/ Feats, Faiths, Futures: Technology & Hope in the Caribbean

This is an ethnographic study of how smartphones and internet services are being produced and re-interpreted by the makers, translators, and adopters of these technologies in Jamaica. The project focuses on three different but mutually-informed groups. The first is a community of start-up entrepreneurs who are building applications and services for audiences at home and abroad, while attempting to gain a foothold and fashion identities in a global economy and technology community. The second is the efforts of the state, NGOs, and international technology companies, who are attempting to nurture a local technology landscape while promoting their particular institutional perspectives. Finally, there is the broader public arena, where both groups are joined by a wide array of individual actors in debating and articulating the value of these ICT efforts.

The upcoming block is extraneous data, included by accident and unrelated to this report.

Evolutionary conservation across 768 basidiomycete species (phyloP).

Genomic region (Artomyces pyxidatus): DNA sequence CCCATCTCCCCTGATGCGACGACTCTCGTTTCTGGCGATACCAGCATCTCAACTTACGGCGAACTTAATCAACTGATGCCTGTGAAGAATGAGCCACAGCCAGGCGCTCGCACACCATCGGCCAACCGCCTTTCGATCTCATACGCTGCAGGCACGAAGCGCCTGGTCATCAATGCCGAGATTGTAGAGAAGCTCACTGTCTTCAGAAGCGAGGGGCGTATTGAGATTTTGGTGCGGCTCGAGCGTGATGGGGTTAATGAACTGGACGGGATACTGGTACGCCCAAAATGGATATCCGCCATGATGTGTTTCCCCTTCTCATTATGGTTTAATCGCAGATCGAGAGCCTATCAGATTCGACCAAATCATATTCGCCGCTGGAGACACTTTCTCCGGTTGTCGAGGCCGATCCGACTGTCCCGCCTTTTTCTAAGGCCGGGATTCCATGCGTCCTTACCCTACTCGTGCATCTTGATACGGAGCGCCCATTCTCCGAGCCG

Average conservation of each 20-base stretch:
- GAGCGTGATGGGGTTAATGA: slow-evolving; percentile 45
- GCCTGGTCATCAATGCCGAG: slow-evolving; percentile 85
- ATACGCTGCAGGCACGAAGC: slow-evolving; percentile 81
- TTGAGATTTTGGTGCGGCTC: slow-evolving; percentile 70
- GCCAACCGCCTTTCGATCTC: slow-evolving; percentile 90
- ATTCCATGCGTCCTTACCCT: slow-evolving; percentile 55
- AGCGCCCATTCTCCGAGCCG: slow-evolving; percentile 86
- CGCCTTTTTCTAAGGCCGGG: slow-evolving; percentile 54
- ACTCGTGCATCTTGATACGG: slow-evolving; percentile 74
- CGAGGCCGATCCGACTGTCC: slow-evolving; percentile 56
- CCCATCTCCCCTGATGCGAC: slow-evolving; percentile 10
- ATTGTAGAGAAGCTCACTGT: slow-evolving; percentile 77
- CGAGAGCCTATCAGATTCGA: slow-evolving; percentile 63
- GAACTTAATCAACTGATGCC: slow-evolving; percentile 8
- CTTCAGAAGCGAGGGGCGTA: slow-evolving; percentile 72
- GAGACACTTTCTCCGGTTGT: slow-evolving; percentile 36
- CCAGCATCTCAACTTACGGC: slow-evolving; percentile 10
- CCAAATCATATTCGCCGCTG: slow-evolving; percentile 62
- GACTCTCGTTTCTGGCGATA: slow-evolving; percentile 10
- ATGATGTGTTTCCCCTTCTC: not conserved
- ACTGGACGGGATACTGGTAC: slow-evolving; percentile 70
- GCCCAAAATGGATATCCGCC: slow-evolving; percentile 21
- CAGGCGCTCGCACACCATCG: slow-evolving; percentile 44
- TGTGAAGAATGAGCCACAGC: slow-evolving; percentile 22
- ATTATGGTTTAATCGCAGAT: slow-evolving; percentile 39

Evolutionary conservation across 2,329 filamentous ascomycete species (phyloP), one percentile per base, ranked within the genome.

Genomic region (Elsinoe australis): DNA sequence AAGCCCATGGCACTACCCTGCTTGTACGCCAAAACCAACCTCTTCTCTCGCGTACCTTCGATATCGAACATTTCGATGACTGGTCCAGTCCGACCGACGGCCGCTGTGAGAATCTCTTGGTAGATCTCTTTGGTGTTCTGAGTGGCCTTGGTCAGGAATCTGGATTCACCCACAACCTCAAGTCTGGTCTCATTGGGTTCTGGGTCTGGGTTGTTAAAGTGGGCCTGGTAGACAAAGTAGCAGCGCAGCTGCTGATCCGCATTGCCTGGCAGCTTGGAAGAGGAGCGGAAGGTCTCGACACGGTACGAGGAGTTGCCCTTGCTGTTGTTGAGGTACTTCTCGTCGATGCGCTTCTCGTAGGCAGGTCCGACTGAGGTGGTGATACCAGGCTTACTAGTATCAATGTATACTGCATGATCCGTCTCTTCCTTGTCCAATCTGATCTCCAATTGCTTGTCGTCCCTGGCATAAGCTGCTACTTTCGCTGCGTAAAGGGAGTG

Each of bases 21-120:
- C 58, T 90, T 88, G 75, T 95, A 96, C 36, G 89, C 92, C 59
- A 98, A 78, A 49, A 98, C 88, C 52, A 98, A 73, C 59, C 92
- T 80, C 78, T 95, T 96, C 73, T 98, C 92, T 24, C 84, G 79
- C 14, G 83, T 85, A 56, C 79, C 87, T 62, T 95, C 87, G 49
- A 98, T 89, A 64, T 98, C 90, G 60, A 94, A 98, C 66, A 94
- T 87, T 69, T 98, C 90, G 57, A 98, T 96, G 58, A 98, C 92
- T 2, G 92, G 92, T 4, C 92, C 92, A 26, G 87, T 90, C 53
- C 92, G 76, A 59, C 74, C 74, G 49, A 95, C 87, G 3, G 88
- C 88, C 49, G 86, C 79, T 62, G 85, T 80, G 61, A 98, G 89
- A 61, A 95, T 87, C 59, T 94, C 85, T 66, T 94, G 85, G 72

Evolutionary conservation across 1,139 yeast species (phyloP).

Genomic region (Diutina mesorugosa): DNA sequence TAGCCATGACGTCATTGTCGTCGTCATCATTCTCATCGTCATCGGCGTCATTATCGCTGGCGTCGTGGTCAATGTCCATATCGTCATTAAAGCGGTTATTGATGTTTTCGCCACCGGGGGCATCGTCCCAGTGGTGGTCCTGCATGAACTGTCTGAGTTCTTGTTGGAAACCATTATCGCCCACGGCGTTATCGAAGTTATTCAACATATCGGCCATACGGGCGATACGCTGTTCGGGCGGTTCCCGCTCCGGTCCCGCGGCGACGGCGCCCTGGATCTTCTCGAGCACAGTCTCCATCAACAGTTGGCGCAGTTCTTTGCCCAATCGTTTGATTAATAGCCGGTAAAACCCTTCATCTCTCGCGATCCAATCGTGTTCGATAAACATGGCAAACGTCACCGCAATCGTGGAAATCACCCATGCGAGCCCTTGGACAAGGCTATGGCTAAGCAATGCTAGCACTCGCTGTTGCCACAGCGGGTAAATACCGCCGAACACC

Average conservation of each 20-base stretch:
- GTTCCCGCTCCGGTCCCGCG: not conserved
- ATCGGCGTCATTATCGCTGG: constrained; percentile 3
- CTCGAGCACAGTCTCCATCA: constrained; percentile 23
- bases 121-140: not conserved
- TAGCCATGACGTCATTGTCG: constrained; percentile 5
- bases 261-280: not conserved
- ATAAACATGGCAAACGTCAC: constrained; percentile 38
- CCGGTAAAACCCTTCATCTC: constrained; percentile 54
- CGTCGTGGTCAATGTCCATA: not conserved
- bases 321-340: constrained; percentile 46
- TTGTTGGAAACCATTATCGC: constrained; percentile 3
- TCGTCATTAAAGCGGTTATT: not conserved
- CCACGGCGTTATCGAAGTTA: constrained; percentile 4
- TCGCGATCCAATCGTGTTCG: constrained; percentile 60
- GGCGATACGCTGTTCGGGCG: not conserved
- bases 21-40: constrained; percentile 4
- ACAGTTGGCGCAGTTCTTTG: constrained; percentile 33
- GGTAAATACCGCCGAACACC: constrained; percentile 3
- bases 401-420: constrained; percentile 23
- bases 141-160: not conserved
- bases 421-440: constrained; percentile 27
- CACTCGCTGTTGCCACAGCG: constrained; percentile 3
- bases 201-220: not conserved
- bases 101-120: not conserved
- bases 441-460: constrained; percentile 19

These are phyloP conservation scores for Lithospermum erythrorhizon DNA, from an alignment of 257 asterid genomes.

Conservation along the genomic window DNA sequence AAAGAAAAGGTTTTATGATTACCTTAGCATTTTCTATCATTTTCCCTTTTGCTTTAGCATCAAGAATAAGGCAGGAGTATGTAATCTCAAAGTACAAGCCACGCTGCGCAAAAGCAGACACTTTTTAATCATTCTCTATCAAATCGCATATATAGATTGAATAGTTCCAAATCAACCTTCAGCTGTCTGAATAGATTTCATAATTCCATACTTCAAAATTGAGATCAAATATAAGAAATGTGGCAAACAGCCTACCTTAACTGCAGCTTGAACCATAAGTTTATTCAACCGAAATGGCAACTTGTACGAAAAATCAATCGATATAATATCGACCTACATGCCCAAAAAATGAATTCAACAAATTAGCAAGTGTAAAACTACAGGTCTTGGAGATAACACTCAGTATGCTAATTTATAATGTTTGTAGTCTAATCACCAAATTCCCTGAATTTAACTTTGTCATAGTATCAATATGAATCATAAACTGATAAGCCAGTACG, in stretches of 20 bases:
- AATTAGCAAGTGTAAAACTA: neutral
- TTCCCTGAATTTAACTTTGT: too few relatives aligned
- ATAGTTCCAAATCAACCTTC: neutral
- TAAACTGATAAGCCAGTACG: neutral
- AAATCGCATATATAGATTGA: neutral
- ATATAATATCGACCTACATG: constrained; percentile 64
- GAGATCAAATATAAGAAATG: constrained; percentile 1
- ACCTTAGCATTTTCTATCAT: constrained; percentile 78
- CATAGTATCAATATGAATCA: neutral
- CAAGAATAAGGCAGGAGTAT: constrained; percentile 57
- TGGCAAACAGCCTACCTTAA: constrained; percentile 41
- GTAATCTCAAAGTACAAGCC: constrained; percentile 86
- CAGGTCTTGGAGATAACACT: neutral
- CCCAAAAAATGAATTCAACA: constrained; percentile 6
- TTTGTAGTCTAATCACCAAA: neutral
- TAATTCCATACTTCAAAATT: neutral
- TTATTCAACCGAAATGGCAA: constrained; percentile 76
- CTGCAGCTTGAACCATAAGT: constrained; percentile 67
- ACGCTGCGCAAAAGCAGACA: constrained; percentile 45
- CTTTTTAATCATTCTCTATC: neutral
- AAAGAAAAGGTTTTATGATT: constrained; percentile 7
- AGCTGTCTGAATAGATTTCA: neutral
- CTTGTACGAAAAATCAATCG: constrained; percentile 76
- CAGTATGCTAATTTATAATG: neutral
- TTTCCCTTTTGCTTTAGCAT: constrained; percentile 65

Our approach draws on regional cultural insights, wider technoscience accounts of technological appropriation and development in marginal contexts, along with studies of politics, power, resistance, and future-making discourse. It addresses the critical questions: how are ICTs imagined, adopted and altered by those who see technological capability as crucial to both their future? How does the form & function of ICT platforms influence that belief? How does a hope & faith in technology, and how do these ideas about what technology can do circulate? How are individuals, and groups (companies, states, NGOs) capitalizing on these developing ideas of technology? How do vernacular practices on the ground complicate the enactment of those strategies? Finally, how are identities being shaped by these competing narratives?

Participants: Kaiton Williams, Phoebe Sengers